BEIJING -- Senior Chinese leaders advocating rapid economic change have reached a compromise with their go-slow rivals on changes in the top leadership that are to be endorsed at a Communist Party congress next month, according to diplomats and analysts here and in Hong Kong.
These sources say party elders who are apprehensive about the scope, pace and side effects of economic reforms introduced by senior leader Deng Xiaoping have given their qualified support to continued economic reforms and to the promotion of a number of younger leaders. But in return, the elders, who are sometimes described as conservatives, or traditionalists, will retain a number of key positions and continue to exert influence, the diplomats and analysts said.
The compromise, these sources said, will fall short of a breakthrough hoped for by Deng's reformists. But it is likely to guarantee China's opening to the outside world -- and to foreign investment -- for years to come, they said, because the factions largely agree on these matters.
For the Chinese people, however, it is likely to mean more power struggles and ideological conflicts. Within this framework, Deng, 83, will remain the final arbiter in many decisions, the analysts said. But they added that Deng will also be constrained by rivals and by his conservative instincts on certain political issues.
Chen Yun, 82, one of the major figures in the Chinese communist movement and Deng's most eminent aging rival, is expected to replace Deng as chairman of the party's central advisory commission following the congress, to be convened Oct. 25, the sources said. The ailing Chen's continuing influence at a high level is the strongest sign yet that a compromise has been struck between economic reformists led by Deng and the conservatives, whose most prestigious representative is Chen.
The advisory commission ostensibly serves only to advise the party. But a number of its members played an important role in forcing the ouster of then-party general secretary Hu Yaobang on Jan. 17. Hu was accused of weakness in dealing with student demonstrators who called for democratic reforms.
At the October party congress, Deng's allies, such as acting party general secretary Zhao Ziyang, are expected to announce an acceleration of economic change. At the same gathering, Zhao is expected to be made permanent party secretary. But the sources said the compromise will mean that Deng and his allies will have to move cautiously in introducing reforms.
The aim is to transform a Soviet-style, centrally planned economy into one that brings more free-market forces into play. Chen Yun is said to have agreed to resign, along with Deng, from the five-member standing committee of the party Politburo. But Deng is to retain the chairmanship of the party's military commission, which controls the Army.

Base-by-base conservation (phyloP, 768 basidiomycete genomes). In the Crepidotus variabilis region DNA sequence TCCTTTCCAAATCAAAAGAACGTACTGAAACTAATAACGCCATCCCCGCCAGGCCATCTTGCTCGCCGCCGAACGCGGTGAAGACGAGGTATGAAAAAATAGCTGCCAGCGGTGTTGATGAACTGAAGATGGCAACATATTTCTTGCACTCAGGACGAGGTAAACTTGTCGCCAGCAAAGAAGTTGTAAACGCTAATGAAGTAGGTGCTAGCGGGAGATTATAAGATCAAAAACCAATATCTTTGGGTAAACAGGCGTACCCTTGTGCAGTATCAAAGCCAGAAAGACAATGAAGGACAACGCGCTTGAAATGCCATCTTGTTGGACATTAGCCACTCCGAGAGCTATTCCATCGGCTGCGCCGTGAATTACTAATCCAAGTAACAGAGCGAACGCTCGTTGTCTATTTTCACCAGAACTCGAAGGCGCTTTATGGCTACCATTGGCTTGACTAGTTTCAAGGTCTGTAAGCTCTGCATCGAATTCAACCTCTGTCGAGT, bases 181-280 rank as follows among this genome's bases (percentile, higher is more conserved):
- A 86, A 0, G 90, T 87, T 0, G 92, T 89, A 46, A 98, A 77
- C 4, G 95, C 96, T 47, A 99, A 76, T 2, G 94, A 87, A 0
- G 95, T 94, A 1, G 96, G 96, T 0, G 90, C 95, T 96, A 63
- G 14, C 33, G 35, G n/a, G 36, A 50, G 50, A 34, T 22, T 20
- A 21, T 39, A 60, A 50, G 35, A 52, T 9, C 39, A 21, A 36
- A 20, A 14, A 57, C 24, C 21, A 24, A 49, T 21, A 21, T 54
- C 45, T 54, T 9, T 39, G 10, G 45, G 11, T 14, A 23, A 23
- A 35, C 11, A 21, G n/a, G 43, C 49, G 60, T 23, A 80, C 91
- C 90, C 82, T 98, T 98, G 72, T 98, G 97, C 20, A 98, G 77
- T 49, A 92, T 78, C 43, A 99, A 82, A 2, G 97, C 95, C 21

In a public appearance two months ago, Chen appeared feeble. But Chinese sources say his mind is sharp and he is consulted by orthodox Marxist ideologues who fear the "capitalistic influences" that have accompanied economic reform.
Foreign analysts in Hong Kong tend to differ with those in Beijing in their view of Chen. The Hong Kong analysts see a struggle for power in Beijing in which Chen challenges Deng. Beijing analysts argue that Chen avoids open challenges to Deng and sometimes sides with him. Although the two leaders do not have a close personal relationship, they have cooperated well in the past, analysts here say.
Chen advocated the beginnings of some of the current reforms, but Deng has carried them further. He has favored rapid development while Chen has emphasized balanced development. One analyst, David M. Bachman of Princeton University, describes Chen as someone who "favors centralized control over economic processes somewhat more strongly than Deng and Zhao do."
Although he works mostly behind the scenes, Chen Yun, in a widely publicized speech two years ago, criticized party cadres who "put money above all else" and voiced concern over farmers who prefer to grow lucrative cash crops instead of grain.
Chen is said to favor the appointment of Vice Premier Li Peng to the key post of premier, and diplomats say that all signals now point to Li's appointment to that post in either a permanent or acting capacity early next year, if not sooner.